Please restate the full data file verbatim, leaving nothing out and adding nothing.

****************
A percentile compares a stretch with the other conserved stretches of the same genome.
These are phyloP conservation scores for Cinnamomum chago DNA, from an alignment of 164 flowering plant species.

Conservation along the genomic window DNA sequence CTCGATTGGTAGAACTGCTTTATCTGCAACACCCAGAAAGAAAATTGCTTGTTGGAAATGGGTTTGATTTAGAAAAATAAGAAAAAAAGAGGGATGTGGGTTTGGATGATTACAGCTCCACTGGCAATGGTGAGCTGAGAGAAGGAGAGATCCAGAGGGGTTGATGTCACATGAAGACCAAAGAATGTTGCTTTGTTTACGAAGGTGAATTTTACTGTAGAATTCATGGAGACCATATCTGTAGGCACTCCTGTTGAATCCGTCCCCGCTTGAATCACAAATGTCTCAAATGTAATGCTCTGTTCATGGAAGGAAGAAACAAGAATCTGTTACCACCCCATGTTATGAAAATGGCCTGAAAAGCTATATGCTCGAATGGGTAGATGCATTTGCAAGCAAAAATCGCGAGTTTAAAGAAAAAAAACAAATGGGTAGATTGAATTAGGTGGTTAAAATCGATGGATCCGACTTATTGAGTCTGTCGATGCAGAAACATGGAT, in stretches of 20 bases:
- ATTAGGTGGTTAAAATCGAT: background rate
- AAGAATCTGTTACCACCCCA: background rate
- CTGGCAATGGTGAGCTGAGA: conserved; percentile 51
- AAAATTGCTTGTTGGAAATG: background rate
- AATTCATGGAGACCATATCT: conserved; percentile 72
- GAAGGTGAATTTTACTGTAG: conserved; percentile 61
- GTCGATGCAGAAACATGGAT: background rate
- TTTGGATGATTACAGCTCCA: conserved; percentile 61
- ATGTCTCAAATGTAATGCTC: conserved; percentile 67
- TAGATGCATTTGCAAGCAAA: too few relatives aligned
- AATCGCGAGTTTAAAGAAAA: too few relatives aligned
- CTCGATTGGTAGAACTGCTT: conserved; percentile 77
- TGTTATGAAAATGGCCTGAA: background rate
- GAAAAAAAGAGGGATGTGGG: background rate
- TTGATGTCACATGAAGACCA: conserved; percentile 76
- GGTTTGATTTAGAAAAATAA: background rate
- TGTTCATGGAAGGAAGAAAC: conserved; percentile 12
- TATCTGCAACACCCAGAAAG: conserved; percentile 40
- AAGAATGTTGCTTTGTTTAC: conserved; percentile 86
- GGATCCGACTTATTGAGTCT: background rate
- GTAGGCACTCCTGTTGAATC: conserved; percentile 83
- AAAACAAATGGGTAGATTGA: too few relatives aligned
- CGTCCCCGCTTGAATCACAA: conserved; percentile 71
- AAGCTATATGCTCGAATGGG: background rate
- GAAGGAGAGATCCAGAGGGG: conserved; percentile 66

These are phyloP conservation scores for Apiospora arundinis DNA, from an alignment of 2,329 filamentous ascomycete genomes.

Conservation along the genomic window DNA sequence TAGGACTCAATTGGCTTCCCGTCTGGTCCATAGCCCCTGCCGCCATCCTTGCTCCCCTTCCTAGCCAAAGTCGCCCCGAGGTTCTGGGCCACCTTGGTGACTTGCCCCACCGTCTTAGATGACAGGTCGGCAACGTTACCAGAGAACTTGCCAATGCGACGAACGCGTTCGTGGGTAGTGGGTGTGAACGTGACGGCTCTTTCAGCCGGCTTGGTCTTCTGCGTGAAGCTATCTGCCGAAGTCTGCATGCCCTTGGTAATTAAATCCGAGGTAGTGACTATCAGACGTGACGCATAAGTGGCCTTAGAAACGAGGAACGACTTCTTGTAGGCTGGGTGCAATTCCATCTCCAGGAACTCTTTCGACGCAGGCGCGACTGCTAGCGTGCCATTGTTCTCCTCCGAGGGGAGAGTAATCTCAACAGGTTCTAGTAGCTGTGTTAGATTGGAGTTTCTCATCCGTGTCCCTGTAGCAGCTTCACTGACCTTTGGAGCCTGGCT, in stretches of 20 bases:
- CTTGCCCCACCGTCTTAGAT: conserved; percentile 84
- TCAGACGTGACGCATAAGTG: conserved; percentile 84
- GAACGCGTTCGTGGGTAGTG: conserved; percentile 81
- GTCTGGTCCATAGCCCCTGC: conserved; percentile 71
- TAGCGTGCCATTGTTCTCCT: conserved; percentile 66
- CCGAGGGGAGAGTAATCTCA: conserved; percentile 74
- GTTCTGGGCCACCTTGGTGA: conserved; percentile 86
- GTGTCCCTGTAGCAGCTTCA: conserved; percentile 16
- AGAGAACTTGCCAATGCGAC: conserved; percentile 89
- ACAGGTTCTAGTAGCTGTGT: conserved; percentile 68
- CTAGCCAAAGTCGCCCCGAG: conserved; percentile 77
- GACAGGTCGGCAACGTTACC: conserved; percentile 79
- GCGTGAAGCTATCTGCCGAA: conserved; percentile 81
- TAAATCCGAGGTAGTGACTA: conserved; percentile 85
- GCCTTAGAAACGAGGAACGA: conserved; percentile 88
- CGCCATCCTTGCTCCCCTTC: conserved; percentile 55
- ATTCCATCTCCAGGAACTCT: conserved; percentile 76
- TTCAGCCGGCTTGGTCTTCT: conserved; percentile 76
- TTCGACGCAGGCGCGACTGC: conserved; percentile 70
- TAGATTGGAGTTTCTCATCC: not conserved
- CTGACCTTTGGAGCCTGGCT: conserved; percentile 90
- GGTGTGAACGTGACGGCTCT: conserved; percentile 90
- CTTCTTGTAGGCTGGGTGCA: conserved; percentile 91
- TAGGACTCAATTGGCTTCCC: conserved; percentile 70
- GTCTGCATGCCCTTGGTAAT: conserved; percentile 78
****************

A percentile compares a stretch with the other conserved stretches of the same genome.
These are phyloP conservation scores for Cinnamomum chago DNA, from an alignment of 164 flowering plant species.

Conservation along the genomic window DNA sequence CTCGATTGGTAGAACTGCTTTATCTGCAACACCCAGAAAGAAAATTGCTTGTTGGAAATGGGTTTGATTTAGAAAAATAAGAAAAAAAGAGGGATGTGGGTTTGGATGATTACAGCTCCACTGGCAATGGTGAGCTGAGAGAAGGAGAGATCCAGAGGGGTTGATGTCACATGAAGACCAAAGAATGTTGCTTTGTTTACGAAGGTGAATTTTACTGTAGAATTCATGGAGACCATATCTGTAGGCACTCCTGTTGAATCCGTCCCCGCTTGAATCACAAATGTCTCAAATGTAATGCTCTGTTCATGGAAGGAAGAAACAAGAATCTGTTACCACCCCATGTTATGAAAATGGCCTGAAAAGCTATATGCTCGAATGGGTAGATGCATTTGCAAGCAAAAATCGCGAGTTTAAAGAAAAAAAACAAATGGGTAGATTGAATTAGGTGGTTAAAATCGATGGATCCGACTTATTGAGTCTGTCGATGCAGAAACATGGAT, in stretches of 20 bases:
- ATTAGGTGGTTAAAATCGAT: background rate
- AAGAATCTGTTACCACCCCA: background rate
- CTGGCAATGGTGAGCTGAGA: conserved; percentile 51
- AAAATTGCTTGTTGGAAATG: background rate
- AATTCATGGAGACCATATCT: conserved; percentile 72
- GAAGGTGAATTTTACTGTAG: conserved; percentile 61
- GTCGATGCAGAAACATGGAT: background rate
- TTTGGATGATTACAGCTCCA: conserved; percentile 61
- ATGTCTCAAATGTAATGCTC: conserved; percentile 67
- TAGATGCATTTGCAAGCAAA: too few relatives aligned
- AATCGCGAGTTTAAAGAAAA: too few relatives aligned
- CTCGATTGGTAGAACTGCTT: conserved; percentile 77
- TGTTATGAAAATGGCCTGAA: background rate
- GAAAAAAAGAGGGATGTGGG: background rate
- TTGATGTCACATGAAGACCA: conserved; percentile 76
- GGTTTGATTTAGAAAAATAA: background rate
- TGTTCATGGAAGGAAGAAAC: conserved; percentile 12
- TATCTGCAACACCCAGAAAG: conserved; percentile 40
- AAGAATGTTGCTTTGTTTAC: conserved; percentile 86
- GGATCCGACTTATTGAGTCT: background rate
- GTAGGCACTCCTGTTGAATC: conserved; percentile 83
- AAAACAAATGGGTAGATTGA: too few relatives aligned
- CGTCCCCGCTTGAATCACAA: conserved; percentile 71
- AAGCTATATGCTCGAATGGG: background rate
- GAAGGAGAGATCCAGAGGGG: conserved; percentile 66

These are phyloP conservation scores for Apiospora arundinis DNA, from an alignment of 2,329 filamentous ascomycete genomes.

Conservation along the genomic window DNA sequence TAGGACTCAATTGGCTTCCCGTCTGGTCCATAGCCCCTGCCGCCATCCTTGCTCCCCTTCCTAGCCAAAGTCGCCCCGAGGTTCTGGGCCACCTTGGTGACTTGCCCCACCGTCTTAGATGACAGGTCGGCAACGTTACCAGAGAACTTGCCAATGCGACGAACGCGTTCGTGGGTAGTGGGTGTGAACGTGACGGCTCTTTCAGCCGGCTTGGTCTTCTGCGTGAAGCTATCTGCCGAAGTCTGCATGCCCTTGGTAATTAAATCCGAGGTAGTGACTATCAGACGTGACGCATAAGTGGCCTTAGAAACGAGGAACGACTTCTTGTAGGCTGGGTGCAATTCCATCTCCAGGAACTCTTTCGACGCAGGCGCGACTGCTAGCGTGCCATTGTTCTCCTCCGAGGGGAGAGTAATCTCAACAGGTTCTAGTAGCTGTGTTAGATTGGAGTTTCTCATCCGTGTCCCTGTAGCAGCTTCACTGACCTTTGGAGCCTGGCT, in stretches of 20 bases:
- CTTGCCCCACCGTCTTAGAT: conserved; percentile 84
- TCAGACGTGACGCATAAGTG: conserved; percentile 84
- GAACGCGTTCGTGGGTAGTG: conserved; percentile 81
- GTCTGGTCCATAGCCCCTGC: conserved; percentile 71
- TAGCGTGCCATTGTTCTCCT: conserved; percentile 66
- CCGAGGGGAGAGTAATCTCA: conserved; percentile 74
- GTTCTGGGCCACCTTGGTGA: conserved; percentile 86
- GTGTCCCTGTAGCAGCTTCA: conserved; percentile 16
- AGAGAACTTGCCAATGCGAC: conserved; percentile 89
- ACAGGTTCTAGTAGCTGTGT: conserved; percentile 68
- CTAGCCAAAGTCGCCCCGAG: conserved; percentile 77
- GACAGGTCGGCAACGTTACC: conserved; percentile 79
- GCGTGAAGCTATCTGCCGAA: conserved; percentile 81
- TAAATCCGAGGTAGTGACTA: conserved; percentile 85
- GCCTTAGAAACGAGGAACGA: conserved; percentile 88
- CGCCATCCTTGCTCCCCTTC: conserved; percentile 55
- ATTCCATCTCCAGGAACTCT: conserved; percentile 76
- TTCAGCCGGCTTGGTCTTCT: conserved; percentile 76
- TTCGACGCAGGCGCGACTGC: conserved; percentile 70
- TAGATTGGAGTTTCTCATCC: not conserved
- CTGACCTTTGGAGCCTGGCT: conserved; percentile 90
- GGTGTGAACGTGACGGCTCT: conserved; percentile 90
- CTTCTTGTAGGCTGGGTGCA: conserved; percentile 91
- TAGGACTCAATTGGCTTCCC: conserved; percentile 70
- GTCTGCATGCCCTTGGTAAT: conserved; percentile 78